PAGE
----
We’re called “Someday My Printz Will Come” for a reason; we kiss a lot of frogs. Which is necessary if we want to read widely — and we do, because that gives us the best sense of the year. The Printz is, after all, an award for literary excellence in the publication year — wider readership means we are assessing the books against as many of the competition as possible.

We can’t cover every book we collectively read — if you’re interested in seeing those lists, find us on Goodreads — and there are plenty of books we are happy to skip. But we wanted to take a moment to give out a few honorable mentions to some books that aren’t quite frogs, but they aren’t princes, or Printzs, either.

So, in brief, a roundup of some titles we don’t think need a lengthy discussion but did deserve some acknowledgement. The following books fall into one of two categories — either we read them and loved them, but sadly believe they have no chance when it comes to the Printz, OR they landed on our list for reasons of stars (we do our best to lay eyes on everything with three or more stars) or buzz, but we just can’t see them going the distance.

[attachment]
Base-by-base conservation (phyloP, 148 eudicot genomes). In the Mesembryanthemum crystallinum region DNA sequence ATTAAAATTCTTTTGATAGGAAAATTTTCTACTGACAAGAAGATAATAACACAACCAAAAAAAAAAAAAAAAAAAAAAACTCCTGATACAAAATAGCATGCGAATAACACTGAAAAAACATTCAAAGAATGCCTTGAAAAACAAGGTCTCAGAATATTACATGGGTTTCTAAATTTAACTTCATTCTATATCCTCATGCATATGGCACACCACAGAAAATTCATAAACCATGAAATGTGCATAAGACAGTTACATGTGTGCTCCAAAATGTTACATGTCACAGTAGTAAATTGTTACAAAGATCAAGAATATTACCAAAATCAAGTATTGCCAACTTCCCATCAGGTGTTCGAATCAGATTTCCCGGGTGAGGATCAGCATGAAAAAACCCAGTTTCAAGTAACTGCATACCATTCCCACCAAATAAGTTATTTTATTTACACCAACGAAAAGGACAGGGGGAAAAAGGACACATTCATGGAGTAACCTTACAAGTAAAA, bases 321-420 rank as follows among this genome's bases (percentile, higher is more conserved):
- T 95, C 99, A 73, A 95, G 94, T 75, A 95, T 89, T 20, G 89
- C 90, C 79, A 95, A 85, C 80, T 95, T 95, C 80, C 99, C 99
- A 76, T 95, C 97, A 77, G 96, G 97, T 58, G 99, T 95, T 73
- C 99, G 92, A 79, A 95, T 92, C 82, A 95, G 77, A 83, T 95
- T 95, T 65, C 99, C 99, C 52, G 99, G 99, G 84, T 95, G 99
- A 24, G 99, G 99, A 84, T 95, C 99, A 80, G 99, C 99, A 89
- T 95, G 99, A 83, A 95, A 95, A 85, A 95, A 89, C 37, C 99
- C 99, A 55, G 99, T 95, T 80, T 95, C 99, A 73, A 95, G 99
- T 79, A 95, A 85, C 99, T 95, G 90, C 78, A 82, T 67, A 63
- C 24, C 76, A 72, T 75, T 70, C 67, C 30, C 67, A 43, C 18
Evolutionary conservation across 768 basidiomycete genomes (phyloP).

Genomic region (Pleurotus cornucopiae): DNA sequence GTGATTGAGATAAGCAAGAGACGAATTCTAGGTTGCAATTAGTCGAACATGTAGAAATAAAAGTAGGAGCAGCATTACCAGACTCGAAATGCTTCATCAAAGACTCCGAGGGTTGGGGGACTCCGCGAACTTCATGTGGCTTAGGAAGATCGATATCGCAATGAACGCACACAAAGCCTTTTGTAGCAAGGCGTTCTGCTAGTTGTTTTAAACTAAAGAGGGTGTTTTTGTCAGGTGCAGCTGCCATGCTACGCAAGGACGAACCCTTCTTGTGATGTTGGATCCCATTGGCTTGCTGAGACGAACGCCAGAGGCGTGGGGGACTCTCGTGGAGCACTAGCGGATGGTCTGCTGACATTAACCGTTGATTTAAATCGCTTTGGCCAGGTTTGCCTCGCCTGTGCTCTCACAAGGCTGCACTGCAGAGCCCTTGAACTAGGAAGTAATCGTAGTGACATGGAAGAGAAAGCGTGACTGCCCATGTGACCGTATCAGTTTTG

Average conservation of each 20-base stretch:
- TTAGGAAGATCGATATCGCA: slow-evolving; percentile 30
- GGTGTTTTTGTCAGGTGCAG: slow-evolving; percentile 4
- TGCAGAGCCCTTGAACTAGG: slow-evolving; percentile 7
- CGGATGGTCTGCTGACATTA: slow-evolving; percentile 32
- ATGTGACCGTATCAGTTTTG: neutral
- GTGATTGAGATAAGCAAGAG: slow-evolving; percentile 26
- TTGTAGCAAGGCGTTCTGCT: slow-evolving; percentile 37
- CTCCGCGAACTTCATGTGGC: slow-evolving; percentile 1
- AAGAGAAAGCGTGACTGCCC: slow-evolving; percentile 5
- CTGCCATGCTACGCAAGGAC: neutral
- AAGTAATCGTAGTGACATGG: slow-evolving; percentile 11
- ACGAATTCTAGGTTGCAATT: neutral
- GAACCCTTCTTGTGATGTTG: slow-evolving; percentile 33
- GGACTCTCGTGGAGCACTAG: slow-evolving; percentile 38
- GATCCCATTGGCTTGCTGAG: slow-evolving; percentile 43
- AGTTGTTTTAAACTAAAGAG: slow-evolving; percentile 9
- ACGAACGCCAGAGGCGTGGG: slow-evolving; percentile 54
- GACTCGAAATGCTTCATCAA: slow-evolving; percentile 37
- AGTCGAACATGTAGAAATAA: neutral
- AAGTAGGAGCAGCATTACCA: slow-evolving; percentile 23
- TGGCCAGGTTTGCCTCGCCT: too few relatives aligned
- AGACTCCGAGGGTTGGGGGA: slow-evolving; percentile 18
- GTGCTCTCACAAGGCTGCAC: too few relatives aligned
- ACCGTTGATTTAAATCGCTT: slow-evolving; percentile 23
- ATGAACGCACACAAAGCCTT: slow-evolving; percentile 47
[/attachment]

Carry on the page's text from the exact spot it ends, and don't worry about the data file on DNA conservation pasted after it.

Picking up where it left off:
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Predictions! Picks! Probable Mistakes!

Not that we ever get these right, but here goes.

Karyn’s Picks:

I’m going to start with the if if I had my druthers list: 5 books I both love AND support (mostly), in no particular order:

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The Votes Are In — But the Winner Isn’t!

The points, stripped of titles. Can you guess what the tied two might be?

You voted, and we have the results.

And… we’ll be voting again shortly, because we also have a tie.

But before we dip into the results, a few words: